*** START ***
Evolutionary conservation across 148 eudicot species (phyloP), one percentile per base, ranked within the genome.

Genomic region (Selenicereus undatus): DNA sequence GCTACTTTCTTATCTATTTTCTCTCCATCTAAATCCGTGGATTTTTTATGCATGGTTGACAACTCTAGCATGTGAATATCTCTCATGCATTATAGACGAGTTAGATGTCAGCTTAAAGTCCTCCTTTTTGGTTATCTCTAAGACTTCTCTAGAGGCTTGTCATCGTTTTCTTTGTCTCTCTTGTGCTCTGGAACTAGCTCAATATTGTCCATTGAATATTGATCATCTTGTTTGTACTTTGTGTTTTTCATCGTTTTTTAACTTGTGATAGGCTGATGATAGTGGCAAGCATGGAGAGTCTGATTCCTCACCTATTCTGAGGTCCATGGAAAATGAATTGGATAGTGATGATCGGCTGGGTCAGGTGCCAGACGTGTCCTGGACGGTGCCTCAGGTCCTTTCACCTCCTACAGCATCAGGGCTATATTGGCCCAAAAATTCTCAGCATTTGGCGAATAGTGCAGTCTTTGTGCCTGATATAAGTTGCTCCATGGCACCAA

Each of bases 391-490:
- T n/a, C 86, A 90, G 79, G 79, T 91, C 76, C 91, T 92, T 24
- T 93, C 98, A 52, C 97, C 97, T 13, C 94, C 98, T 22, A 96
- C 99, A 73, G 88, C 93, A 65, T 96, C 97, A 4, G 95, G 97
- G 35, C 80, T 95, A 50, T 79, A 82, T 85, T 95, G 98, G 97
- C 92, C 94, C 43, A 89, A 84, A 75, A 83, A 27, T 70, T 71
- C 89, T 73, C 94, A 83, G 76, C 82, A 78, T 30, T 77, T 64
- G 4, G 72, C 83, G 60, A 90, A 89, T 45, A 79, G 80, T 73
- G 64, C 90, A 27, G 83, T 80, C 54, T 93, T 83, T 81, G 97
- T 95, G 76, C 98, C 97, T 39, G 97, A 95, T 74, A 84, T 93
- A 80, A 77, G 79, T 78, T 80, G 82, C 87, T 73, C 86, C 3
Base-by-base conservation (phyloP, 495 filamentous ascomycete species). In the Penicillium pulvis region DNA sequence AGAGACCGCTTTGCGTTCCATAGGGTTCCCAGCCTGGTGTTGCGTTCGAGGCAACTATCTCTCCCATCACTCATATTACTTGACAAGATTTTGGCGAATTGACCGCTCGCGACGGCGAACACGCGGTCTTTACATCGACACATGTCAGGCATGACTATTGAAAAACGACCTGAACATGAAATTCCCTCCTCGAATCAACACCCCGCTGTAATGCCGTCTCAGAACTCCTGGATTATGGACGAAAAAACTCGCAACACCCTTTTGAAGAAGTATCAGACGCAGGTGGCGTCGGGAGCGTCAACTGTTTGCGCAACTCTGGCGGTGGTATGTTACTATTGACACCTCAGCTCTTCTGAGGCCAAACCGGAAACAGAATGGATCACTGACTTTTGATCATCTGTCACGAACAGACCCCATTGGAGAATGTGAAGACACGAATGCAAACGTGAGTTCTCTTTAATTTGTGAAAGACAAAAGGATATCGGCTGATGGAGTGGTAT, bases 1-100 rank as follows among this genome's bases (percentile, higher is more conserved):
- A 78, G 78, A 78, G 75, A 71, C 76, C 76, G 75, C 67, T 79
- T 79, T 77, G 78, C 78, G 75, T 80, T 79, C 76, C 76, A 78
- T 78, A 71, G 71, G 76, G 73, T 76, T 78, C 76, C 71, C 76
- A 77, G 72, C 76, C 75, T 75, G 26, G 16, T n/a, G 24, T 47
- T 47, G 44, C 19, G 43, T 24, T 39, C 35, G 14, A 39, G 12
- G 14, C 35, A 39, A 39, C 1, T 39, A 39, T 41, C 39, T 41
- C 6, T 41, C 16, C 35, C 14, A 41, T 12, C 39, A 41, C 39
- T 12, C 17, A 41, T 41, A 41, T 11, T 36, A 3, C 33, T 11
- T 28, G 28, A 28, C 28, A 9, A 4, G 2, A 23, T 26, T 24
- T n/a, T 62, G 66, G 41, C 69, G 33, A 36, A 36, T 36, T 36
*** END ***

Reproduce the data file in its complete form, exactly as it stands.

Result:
Evolutionary conservation across 148 eudicot species (phyloP), one percentile per base, ranked within the genome.

Genomic region (Selenicereus undatus): DNA sequence GCTACTTTCTTATCTATTTTCTCTCCATCTAAATCCGTGGATTTTTTATGCATGGTTGACAACTCTAGCATGTGAATATCTCTCATGCATTATAGACGAGTTAGATGTCAGCTTAAAGTCCTCCTTTTTGGTTATCTCTAAGACTTCTCTAGAGGCTTGTCATCGTTTTCTTTGTCTCTCTTGTGCTCTGGAACTAGCTCAATATTGTCCATTGAATATTGATCATCTTGTTTGTACTTTGTGTTTTTCATCGTTTTTTAACTTGTGATAGGCTGATGATAGTGGCAAGCATGGAGAGTCTGATTCCTCACCTATTCTGAGGTCCATGGAAAATGAATTGGATAGTGATGATCGGCTGGGTCAGGTGCCAGACGTGTCCTGGACGGTGCCTCAGGTCCTTTCACCTCCTACAGCATCAGGGCTATATTGGCCCAAAAATTCTCAGCATTTGGCGAATAGTGCAGTCTTTGTGCCTGATATAAGTTGCTCCATGGCACCAA

Each of bases 391-490:
- T n/a, C 86, A 90, G 79, G 79, T 91, C 76, C 91, T 92, T 24
- T 93, C 98, A 52, C 97, C 97, T 13, C 94, C 98, T 22, A 96
- C 99, A 73, G 88, C 93, A 65, T 96, C 97, A 4, G 95, G 97
- G 35, C 80, T 95, A 50, T 79, A 82, T 85, T 95, G 98, G 97
- C 92, C 94, C 43, A 89, A 84, A 75, A 83, A 27, T 70, T 71
- C 89, T 73, C 94, A 83, G 76, C 82, A 78, T 30, T 77, T 64
- G 4, G 72, C 83, G 60, A 90, A 89, T 45, A 79, G 80, T 73
- G 64, C 90, A 27, G 83, T 80, C 54, T 93, T 83, T 81, G 97
- T 95, G 76, C 98, C 97, T 39, G 97, A 95, T 74, A 84, T 93
- A 80, A 77, G 79, T 78, T 80, G 82, C 87, T 73, C 86, C 3
Base-by-base conservation (phyloP, 495 filamentous ascomycete species). In the Penicillium pulvis region DNA sequence AGAGACCGCTTTGCGTTCCATAGGGTTCCCAGCCTGGTGTTGCGTTCGAGGCAACTATCTCTCCCATCACTCATATTACTTGACAAGATTTTGGCGAATTGACCGCTCGCGACGGCGAACACGCGGTCTTTACATCGACACATGTCAGGCATGACTATTGAAAAACGACCTGAACATGAAATTCCCTCCTCGAATCAACACCCCGCTGTAATGCCGTCTCAGAACTCCTGGATTATGGACGAAAAAACTCGCAACACCCTTTTGAAGAAGTATCAGACGCAGGTGGCGTCGGGAGCGTCAACTGTTTGCGCAACTCTGGCGGTGGTATGTTACTATTGACACCTCAGCTCTTCTGAGGCCAAACCGGAAACAGAATGGATCACTGACTTTTGATCATCTGTCACGAACAGACCCCATTGGAGAATGTGAAGACACGAATGCAAACGTGAGTTCTCTTTAATTTGTGAAAGACAAAAGGATATCGGCTGATGGAGTGGTAT, bases 1-100 rank as follows among this genome's bases (percentile, higher is more conserved):
- A 78, G 78, A 78, G 75, A 71, C 76, C 76, G 75, C 67, T 79
- T 79, T 77, G 78, C 78, G 75, T 80, T 79, C 76, C 76, A 78
- T 78, A 71, G 71, G 76, G 73, T 76, T 78, C 76, C 71, C 76
- A 77, G 72, C 76, C 75, T 75, G 26, G 16, T n/a, G 24, T 47
- T 47, G 44, C 19, G 43, T 24, T 39, C 35, G 14, A 39, G 12
- G 14, C 35, A 39, A 39, C 1, T 39, A 39, T 41, C 39, T 41
- C 6, T 41, C 16, C 35, C 14, A 41, T 12, C 39, A 41, C 39
- T 12, C 17, A 41, T 41, A 41, T 11, T 36, A 3, C 33, T 11
- T 28, G 28, A 28, C 28, A 9, A 4, G 2, A 23, T 26, T 24
- T n/a, T 62, G 66, G 41, C 69, G 33, A 36, A 36, T 36, T 36